Portage hemp farm dreaming big

Mirror photo by Walt Frank / Andy Golden (left) and his father, Vince Golden, check out some hemp plants at Innovative Extracts LLC, near Portage.

PORTAGE — The owners of Innovative Extracts LLC (www.ie-cbd.com) have big dreams.

“We want to be the hometown company everyone knows, like Sheetz. We want people to know us nationally. I think it is a realistic goal, but it will take a few years,” said Andy Golden, who founded the business in early 2019 with his father Vince Golden and Matt Sinosky.

The business became part of Golden Farms following the passage of the Farm Bill in December 2018, which made industrial hemp and its by-products legal nationally.

“We grew our first crop last summer, started processing it in October, but we didn’t sell any retail products until Christmas time. We grow our own hemp, process it at our extraction facility and retail our own brand,” Andy Golden said. “We were looking for another way to make our small farm profitable.”

Sinosky said there was an “encouraging” market for their products.

“It showed signs it would profitable. The research we did showed CBD is very expensive. We wanted to provide a product that would be beneficial to people and we could do it at an affordable price. We wanted to help people and make it affordable,” Sinosky said.

Their products include a full spectrum of CBD tinctures which contain THC: two types of muscle creams — both heating and cooling — gummies with melatonin to help you sleep and various pet products, such as tinctures for dogs and dog treats, Andy Golden said.

The tinctures are the most popular products.

“We have one called Farmhouse Blend, it has a natural hemp taste to it, is very smooth. It is a liquid you take under your tongue. People take it for anxiety, pain, and a sleep aid and to help circulation,” Andy Golden said.

Both Andy and his father have used CBD products.

“I took it for sleep. I get a more restful sleep at night and wake up and feel refreshed,” Andy Golden said.

“Last March, I couldn’t make a fist. I started taking it, one day later I could close my fingers. If I miss a day, they stiffen up again,” Vince Golden said.

The owners have received positive feedback.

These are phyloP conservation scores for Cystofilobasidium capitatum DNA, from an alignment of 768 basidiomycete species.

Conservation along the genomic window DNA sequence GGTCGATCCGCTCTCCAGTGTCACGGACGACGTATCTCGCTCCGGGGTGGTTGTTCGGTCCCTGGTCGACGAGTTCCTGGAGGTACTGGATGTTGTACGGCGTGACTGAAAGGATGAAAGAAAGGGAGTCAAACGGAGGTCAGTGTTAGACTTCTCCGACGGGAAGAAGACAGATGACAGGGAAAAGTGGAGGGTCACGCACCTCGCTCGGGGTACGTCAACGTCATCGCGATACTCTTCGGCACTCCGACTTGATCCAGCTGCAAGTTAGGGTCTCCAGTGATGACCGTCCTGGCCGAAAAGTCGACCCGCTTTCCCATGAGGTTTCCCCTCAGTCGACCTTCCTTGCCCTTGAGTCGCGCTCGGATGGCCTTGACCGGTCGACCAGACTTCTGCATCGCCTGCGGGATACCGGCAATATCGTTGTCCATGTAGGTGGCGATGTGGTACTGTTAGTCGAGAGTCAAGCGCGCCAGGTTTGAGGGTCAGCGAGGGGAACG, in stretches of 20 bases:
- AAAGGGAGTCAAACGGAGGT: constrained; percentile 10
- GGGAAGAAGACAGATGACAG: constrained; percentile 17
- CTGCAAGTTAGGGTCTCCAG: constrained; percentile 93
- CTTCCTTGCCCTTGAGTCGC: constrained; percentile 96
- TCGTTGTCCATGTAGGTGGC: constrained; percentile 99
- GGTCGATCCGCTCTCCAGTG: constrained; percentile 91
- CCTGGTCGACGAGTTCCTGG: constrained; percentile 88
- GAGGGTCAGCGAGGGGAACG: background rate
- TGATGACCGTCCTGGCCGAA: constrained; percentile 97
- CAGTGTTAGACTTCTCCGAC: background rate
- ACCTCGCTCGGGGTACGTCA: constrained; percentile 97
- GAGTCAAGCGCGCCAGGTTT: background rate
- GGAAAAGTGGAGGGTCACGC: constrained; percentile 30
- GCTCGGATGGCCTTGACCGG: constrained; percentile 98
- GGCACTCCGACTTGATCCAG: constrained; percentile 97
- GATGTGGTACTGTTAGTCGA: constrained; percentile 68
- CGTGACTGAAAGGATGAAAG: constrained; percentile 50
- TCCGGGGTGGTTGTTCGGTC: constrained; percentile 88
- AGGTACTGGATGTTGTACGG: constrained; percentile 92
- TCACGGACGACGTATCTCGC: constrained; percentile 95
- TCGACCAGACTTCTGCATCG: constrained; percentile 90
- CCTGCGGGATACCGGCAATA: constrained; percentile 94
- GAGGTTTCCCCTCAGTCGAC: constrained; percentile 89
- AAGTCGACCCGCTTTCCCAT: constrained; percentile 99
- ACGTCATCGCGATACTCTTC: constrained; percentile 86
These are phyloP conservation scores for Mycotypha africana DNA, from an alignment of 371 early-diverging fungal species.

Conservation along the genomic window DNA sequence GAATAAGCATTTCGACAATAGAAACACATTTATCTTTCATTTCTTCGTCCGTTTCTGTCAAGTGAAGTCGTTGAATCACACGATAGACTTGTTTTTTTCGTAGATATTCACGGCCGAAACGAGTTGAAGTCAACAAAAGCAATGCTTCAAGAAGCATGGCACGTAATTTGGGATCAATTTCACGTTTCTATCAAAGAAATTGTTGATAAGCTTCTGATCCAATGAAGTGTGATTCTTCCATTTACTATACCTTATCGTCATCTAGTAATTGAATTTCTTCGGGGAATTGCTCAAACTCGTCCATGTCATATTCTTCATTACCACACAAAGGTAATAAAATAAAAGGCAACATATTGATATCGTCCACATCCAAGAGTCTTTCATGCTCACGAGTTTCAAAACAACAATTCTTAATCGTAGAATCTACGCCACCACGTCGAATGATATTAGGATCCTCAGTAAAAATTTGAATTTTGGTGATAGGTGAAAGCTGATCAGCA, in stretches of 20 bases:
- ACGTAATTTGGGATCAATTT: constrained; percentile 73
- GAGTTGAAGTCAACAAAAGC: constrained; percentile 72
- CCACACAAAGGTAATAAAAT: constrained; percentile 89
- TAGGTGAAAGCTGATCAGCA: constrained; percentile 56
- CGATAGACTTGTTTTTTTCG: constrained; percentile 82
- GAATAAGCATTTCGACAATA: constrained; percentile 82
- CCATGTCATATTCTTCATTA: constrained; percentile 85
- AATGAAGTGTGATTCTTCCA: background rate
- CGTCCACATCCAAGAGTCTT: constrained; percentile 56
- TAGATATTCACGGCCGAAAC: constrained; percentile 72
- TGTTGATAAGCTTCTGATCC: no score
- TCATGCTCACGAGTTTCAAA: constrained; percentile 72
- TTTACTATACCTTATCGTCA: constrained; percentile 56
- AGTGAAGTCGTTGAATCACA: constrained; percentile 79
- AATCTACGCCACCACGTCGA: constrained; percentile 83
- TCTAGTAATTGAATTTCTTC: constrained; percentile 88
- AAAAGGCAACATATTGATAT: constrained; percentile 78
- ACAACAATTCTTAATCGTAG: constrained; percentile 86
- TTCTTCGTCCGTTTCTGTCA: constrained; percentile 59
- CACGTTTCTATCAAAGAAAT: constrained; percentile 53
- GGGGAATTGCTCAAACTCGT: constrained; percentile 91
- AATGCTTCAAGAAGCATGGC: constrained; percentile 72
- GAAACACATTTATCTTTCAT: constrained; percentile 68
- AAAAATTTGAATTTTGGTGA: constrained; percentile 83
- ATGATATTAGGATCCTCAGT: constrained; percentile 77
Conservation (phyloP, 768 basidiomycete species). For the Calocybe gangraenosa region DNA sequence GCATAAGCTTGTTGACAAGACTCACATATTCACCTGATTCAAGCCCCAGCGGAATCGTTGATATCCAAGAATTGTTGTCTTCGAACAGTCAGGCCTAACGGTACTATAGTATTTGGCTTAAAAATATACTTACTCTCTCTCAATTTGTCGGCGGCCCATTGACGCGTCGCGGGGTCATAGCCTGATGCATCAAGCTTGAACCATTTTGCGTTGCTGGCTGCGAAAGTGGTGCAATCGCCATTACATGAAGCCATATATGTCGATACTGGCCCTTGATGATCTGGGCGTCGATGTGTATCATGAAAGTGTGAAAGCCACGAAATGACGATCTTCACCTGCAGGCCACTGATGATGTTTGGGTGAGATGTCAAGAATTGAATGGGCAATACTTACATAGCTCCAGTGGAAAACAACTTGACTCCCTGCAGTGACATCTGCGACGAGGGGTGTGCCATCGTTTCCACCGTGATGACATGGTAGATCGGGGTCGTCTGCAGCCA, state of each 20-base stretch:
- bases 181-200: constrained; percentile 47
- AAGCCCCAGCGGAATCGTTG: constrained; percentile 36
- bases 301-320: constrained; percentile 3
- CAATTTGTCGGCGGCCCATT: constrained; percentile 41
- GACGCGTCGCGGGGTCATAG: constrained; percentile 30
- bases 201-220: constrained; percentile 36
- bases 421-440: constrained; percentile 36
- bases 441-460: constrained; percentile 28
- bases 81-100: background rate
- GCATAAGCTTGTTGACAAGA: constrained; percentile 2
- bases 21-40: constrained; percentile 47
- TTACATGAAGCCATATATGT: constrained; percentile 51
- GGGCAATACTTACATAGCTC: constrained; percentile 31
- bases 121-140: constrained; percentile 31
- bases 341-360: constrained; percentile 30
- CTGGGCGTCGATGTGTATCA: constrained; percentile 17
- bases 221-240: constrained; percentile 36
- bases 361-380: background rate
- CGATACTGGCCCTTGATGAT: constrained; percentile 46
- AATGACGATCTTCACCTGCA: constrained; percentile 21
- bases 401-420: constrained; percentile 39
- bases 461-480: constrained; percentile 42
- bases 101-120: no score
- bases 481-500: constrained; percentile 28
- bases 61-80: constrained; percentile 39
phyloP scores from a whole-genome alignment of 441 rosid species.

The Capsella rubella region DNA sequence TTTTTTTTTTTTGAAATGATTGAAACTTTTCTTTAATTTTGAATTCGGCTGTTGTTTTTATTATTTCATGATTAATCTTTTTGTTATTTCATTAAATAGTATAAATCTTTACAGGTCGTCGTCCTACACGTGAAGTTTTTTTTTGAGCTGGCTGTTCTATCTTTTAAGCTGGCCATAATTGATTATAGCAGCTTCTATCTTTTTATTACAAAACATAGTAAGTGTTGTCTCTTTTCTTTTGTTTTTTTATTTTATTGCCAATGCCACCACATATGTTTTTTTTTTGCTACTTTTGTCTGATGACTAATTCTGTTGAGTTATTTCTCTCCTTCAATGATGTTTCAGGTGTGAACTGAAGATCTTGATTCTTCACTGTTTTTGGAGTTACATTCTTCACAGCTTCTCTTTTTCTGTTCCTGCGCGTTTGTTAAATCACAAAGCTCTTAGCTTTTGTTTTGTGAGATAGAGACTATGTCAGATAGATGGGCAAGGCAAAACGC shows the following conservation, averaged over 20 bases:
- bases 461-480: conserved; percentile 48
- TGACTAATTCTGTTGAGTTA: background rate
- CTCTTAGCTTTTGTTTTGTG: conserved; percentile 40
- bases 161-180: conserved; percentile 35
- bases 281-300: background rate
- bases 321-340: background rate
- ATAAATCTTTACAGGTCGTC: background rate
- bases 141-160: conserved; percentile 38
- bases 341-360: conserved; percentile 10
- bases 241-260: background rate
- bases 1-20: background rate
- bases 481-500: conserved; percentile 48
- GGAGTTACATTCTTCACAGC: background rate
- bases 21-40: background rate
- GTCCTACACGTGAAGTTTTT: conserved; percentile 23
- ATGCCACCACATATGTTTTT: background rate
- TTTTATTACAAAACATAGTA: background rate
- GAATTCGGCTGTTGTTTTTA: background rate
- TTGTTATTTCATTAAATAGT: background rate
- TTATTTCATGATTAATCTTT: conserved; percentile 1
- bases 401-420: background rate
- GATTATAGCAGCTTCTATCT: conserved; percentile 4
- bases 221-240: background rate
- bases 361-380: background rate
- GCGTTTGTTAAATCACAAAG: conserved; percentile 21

“There is a wide spectrum of what people are using it for, pain, anxiety, muscle problems. How this benefits people is all over the board,” Vince Golden said.

Andy Golden describes their customer base as “people looking for a medical fix without a prescription.”

“They are people who have health issues and want to improve their health, they are people who are health conscious,” Vince Golden said. “We can’t say this cures anything, but it does reduce the symptoms people are having.”

Innovative Extracts products can be purchased at their farm store and online. Their products are also available at the Chempistry Store in Altoona.

“Their products are above most of the national brands out there,” said Chempistry Store owner Crystal Miller. “Their products are phenomenal. I was quite impressed. They have blown the national brands out of the water.”

Innovative Extracts established the first extraction and post-processing laboratory in their area. All products are third- party tested and QR coded.

“There is no other place like this in Pennsylvania. Some farms have their own products but no one does it from seed to sale like we do,” Sinosky said.

The first year of business has exceeded expectations despite the coronavirus pandemic.

The goal of the business, which employs eight full and part-time people (including the owners) is to be self-sustaining, create jobs for the area and to give back to the community, Andy Golden said.

The business also grows buckwheat, which is milled into flour.

This summer, they created a sunflower field to try and attract customers to the farm and to enjoy nature.

“It will be open until mid-September. We allow RVs to park in the field overnight. We’ve had people from as far away as Alaska stay here,” Andy Golden said.

The owners are optimistic about the future of the business.

“It looks promising,” Andy Golden said. “We are focused on growth and getting some help in place so we are not working 80 hours a week.”

“By the end of next year, we hope we can make this a full-time income,” Sinosky said. “We can if we dedicate ourselves to this.”

Mirror Staff Writer Walt Frank is at 946-7467.


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